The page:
Voices are a complex and rich acoustic signal processed in an extensive cortical brain network. Specialized regions within this network support voice perception and production and may be differentially affected in pathological voice processing. For example, the experience of hallucinating voices has been linked to hyperactivity in temporal and extra-temporal voice areas, possibly extending into regions associated with vocalization. Predominant self-monitoring hypotheses ascribe a primary role of voice production regions to auditory verbal hallucinations (AVH). Alternative postulations view a generalized perceptual salience bias as causal to AVH. These theories are not mutually exclusive as both ascribe the emergence and phenomenology of AVH to unbalanced top-down and bottom-up signal processing. The focus of the current study was to investigate the neurocognitive mechanisms underlying predisposition brain states for emergent hallucinations, detached from the effects of inner speech. Using the temporal voice area (TVA) localizer task, we explored putative hypersalient responses to passively presented sounds in relation to hallucination proneness (HP). Furthermore, to avoid confounds commonly found in in clinical samples, we employed the Launay-Slade Hallucination Scale (LSHS) for the quantification of HP levels in healthy people across an experiential continuum spanning the general population. We report increased activation in the right posterior superior temporal gyrus (pSTG) during the perception of voice features that positively correlates with increased HP scores. In line with prior results, we propose that this right-lateralized pSTG activation might indicate early hypersensitivity to acoustic features coding speaker identity that extends beyond own voice production to perception in healthy participants prone to experience AVH.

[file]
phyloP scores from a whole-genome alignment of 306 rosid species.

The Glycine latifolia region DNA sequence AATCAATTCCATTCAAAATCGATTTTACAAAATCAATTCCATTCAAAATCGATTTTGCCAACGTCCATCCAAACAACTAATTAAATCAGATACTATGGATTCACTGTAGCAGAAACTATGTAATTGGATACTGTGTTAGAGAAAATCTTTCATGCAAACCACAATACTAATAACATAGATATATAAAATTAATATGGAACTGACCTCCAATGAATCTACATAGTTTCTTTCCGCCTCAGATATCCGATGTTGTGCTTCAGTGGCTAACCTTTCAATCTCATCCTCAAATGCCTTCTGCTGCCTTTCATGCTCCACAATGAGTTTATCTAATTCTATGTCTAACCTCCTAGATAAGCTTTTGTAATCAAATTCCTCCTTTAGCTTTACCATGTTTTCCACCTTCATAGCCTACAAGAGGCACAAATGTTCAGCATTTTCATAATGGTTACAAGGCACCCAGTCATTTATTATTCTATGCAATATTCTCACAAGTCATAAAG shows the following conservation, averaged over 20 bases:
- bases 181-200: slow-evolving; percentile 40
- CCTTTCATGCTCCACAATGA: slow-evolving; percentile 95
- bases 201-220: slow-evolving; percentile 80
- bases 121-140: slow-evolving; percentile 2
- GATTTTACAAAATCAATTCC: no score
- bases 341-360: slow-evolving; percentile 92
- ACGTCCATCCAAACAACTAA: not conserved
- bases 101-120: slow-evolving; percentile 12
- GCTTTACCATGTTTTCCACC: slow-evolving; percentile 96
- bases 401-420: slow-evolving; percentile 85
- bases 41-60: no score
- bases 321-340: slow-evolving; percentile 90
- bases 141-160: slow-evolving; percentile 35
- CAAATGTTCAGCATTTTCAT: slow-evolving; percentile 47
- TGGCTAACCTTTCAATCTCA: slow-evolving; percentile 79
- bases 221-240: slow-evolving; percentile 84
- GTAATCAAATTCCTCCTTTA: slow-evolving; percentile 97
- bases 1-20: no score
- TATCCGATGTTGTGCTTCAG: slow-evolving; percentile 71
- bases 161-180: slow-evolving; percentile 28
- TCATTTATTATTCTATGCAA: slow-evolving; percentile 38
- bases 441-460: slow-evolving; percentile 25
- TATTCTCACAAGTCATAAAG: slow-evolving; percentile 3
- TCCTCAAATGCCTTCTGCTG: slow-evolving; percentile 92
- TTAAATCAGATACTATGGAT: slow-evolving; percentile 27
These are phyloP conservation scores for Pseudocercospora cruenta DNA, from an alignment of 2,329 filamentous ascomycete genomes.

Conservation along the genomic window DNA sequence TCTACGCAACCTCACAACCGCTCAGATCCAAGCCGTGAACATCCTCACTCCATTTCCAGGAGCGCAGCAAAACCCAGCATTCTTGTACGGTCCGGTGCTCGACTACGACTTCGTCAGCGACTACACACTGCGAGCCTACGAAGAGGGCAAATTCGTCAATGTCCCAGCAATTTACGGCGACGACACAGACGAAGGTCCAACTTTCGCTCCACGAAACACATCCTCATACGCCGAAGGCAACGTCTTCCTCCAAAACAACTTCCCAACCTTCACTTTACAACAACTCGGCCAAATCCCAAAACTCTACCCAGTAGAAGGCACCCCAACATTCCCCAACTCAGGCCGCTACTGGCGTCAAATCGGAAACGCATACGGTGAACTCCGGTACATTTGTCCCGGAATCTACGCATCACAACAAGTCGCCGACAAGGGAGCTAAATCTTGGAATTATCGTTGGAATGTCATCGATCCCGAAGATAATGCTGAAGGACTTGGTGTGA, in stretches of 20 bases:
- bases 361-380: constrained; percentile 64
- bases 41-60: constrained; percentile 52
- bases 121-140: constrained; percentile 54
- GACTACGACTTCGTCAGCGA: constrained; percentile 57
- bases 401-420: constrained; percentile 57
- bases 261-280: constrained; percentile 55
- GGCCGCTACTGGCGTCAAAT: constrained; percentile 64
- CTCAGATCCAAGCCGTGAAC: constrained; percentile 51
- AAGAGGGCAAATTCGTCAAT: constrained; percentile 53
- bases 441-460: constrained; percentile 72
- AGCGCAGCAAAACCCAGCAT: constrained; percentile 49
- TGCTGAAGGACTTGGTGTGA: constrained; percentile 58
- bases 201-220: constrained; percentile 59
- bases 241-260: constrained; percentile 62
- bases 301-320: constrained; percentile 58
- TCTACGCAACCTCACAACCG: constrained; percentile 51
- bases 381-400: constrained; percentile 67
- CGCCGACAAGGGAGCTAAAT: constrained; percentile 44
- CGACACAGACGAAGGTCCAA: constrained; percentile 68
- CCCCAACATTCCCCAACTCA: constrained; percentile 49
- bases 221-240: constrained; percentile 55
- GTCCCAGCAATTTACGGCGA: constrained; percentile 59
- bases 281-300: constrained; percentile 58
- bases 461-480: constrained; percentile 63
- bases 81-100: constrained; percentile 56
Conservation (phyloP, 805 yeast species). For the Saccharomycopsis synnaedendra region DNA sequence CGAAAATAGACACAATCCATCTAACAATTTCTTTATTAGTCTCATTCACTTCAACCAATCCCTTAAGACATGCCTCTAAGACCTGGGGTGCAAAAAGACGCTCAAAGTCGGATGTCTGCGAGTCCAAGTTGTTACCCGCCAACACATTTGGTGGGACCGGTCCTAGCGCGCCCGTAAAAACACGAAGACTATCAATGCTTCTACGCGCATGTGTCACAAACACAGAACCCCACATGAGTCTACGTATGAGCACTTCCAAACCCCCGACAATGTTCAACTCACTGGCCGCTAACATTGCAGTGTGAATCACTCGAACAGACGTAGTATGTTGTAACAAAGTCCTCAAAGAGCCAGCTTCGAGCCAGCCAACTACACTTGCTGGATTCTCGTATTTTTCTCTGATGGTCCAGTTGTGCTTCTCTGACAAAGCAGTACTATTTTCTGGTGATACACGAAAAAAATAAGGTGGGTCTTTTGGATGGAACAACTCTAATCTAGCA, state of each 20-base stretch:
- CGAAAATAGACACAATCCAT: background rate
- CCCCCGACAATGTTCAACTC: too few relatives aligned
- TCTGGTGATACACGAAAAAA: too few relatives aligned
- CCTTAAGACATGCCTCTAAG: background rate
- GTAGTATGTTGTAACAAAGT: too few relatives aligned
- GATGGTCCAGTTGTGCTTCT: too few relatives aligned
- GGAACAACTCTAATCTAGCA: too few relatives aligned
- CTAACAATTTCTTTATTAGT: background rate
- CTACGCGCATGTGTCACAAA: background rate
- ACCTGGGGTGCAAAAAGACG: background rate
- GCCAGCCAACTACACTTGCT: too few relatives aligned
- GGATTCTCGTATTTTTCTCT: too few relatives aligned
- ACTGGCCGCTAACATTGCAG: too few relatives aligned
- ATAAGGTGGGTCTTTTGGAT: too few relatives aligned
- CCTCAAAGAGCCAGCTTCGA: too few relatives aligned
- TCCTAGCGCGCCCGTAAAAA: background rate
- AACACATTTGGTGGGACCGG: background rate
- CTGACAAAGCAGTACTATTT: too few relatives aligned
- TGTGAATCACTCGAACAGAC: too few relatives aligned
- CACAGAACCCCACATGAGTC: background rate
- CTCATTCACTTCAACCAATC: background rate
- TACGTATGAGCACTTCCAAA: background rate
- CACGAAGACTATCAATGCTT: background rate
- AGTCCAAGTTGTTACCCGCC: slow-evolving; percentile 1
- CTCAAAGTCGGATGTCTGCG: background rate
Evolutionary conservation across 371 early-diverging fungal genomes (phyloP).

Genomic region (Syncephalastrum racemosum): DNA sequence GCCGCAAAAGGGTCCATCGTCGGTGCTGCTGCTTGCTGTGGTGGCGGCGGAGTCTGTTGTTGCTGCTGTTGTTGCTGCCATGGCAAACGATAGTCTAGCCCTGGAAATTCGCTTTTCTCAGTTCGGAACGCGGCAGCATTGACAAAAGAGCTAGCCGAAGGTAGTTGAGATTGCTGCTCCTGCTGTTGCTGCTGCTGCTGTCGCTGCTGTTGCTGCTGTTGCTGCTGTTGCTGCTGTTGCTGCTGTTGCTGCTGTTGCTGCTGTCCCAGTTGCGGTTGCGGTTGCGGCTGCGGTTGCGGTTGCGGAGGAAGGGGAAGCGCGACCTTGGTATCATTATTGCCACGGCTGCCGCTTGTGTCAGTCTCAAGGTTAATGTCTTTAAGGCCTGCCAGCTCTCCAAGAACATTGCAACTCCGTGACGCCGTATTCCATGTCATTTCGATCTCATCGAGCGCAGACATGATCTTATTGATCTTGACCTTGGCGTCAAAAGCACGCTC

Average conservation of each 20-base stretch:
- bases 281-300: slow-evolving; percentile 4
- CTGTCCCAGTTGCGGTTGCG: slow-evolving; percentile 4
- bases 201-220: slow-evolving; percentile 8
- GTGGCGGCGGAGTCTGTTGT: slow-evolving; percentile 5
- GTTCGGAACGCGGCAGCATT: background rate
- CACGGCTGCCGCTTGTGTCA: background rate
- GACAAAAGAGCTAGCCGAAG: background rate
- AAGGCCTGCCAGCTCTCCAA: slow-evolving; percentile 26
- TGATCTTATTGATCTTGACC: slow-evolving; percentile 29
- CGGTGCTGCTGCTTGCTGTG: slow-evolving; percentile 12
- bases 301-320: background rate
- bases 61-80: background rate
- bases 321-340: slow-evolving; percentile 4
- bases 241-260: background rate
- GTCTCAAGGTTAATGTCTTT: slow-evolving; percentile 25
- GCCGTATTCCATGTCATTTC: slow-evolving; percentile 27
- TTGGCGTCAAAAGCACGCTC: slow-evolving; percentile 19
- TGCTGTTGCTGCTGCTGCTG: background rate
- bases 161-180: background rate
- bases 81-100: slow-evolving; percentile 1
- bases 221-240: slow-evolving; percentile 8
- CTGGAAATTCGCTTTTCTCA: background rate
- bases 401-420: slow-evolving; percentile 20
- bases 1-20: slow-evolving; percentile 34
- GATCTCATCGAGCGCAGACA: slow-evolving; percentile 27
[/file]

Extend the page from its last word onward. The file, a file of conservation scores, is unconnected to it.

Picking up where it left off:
- temporal voice area (TVA)
- voice perception
- hallucination proneness
- functional magnetic brain imaging (fMRI)
- salience account